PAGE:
Family spokesman Taj Mohammed said the boy, Zain Hasan, is expected to be discharged from an Edmonton hospital later this month.
"It is good news," said Mohammed, the principal of Fort McMurray Islamic School where Zain attends kindergarten.
"He is off of the ventilator. He is in the recover section of the hospital and he will be two to three weeks before he is discharged."
Funerals for Zain's two-year-old brother, Zia, and eight-month-old sister, Zara, were held in Edmonton last week.
Mohammed said Wednesday that it is too soon to know whether Zain suffered any permanent injuries.
Aluminum phosphide can emit phosphine gas, which can cause long-term damage to a body's liver, heart and kidneys.
The family had recently brought a type of aluminum phosphide back from a trip to Pakistan to kill bedbugs in their apartment in Fort McMurray.
Two other children, aged four and seven, were released from a hospital in Fort McMurray last month.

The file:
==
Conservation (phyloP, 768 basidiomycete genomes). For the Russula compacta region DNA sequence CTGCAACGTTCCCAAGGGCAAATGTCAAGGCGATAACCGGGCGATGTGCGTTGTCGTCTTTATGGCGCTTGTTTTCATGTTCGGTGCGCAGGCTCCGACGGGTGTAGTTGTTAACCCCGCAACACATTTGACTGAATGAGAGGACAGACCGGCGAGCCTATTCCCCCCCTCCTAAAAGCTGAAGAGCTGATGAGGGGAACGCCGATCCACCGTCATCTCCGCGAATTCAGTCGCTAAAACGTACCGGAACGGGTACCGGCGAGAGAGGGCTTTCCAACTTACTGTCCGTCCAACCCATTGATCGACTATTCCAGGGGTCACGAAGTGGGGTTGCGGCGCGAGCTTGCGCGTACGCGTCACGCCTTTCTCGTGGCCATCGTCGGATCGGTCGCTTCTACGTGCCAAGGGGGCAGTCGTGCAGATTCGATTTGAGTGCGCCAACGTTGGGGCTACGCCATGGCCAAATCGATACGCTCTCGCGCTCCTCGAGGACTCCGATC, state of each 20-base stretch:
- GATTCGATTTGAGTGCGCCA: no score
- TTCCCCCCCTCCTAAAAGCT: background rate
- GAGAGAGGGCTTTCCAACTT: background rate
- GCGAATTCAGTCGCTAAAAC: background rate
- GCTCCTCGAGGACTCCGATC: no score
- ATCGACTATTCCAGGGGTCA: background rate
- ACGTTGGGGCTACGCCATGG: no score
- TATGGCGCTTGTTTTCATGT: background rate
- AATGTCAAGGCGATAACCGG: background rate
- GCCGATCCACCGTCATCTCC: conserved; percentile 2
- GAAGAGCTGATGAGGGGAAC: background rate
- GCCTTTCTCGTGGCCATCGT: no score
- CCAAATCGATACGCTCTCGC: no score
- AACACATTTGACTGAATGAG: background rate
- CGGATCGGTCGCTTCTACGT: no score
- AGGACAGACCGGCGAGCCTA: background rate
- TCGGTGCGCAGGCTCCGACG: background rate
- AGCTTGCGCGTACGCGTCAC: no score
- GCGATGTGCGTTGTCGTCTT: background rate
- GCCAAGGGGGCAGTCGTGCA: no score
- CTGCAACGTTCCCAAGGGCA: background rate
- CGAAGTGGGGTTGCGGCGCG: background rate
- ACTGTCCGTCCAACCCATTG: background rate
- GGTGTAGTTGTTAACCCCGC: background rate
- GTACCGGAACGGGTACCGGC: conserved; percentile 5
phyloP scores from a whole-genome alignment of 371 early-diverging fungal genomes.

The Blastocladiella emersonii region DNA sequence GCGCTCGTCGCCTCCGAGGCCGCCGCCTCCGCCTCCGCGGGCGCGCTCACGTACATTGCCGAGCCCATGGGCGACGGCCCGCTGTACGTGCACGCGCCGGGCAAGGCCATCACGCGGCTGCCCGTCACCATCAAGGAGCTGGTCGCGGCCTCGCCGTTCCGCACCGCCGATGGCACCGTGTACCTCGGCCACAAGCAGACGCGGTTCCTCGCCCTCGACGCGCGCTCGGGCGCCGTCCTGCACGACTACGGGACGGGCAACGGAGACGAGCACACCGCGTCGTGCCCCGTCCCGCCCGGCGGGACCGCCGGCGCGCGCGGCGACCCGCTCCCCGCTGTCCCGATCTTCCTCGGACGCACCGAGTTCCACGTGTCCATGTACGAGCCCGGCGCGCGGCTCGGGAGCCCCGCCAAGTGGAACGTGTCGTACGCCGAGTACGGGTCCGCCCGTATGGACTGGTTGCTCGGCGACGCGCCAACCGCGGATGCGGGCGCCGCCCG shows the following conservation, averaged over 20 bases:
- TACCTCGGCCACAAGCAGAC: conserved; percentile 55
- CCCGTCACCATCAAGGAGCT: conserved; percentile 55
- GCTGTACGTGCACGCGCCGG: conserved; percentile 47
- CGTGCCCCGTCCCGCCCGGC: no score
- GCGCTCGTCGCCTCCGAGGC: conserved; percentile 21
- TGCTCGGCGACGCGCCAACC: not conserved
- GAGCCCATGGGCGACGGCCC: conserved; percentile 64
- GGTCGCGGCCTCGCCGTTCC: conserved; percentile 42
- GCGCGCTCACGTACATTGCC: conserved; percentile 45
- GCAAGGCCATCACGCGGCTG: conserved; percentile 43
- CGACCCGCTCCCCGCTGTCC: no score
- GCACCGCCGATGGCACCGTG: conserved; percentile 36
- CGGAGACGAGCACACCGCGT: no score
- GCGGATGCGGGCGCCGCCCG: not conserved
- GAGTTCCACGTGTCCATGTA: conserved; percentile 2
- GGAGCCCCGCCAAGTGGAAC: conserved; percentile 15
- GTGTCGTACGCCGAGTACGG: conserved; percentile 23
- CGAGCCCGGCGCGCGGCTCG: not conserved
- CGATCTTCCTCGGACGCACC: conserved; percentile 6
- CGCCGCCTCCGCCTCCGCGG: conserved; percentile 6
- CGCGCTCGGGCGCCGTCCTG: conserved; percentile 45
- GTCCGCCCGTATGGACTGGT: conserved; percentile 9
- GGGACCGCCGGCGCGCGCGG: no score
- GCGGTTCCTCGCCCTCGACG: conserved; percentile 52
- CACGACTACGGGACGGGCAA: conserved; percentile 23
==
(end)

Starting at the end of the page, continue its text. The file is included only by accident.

The father, Syed Habib and the mother, Nida Habib, remain in Edmonton.
It is not clear how the family managed to bring the pesticide into Canada.
The Canada Border Services Agency and RCMP have said they are investigating.
Health Canada issued a warning Friday about what it calls the "extreme danger'' of using unregistered pesticides to fight bedbugs.
The Centres for Disease Control in the U.S. says phosphine is a colourless, heavier-than-air gas that can quickly spread and collect in hazardous concentrations in poorly ventilated or confined areas.
A Quebec coroner has concluded that two sisters found dead in their hotel room in Thailand in 2012 were probably poisoned by phosphine.
Coroner Renee Roussel said Monday that it is officially forbidden to use the pesticide to fumigate hotel rooms in Thailand, but that it might in fact still be used.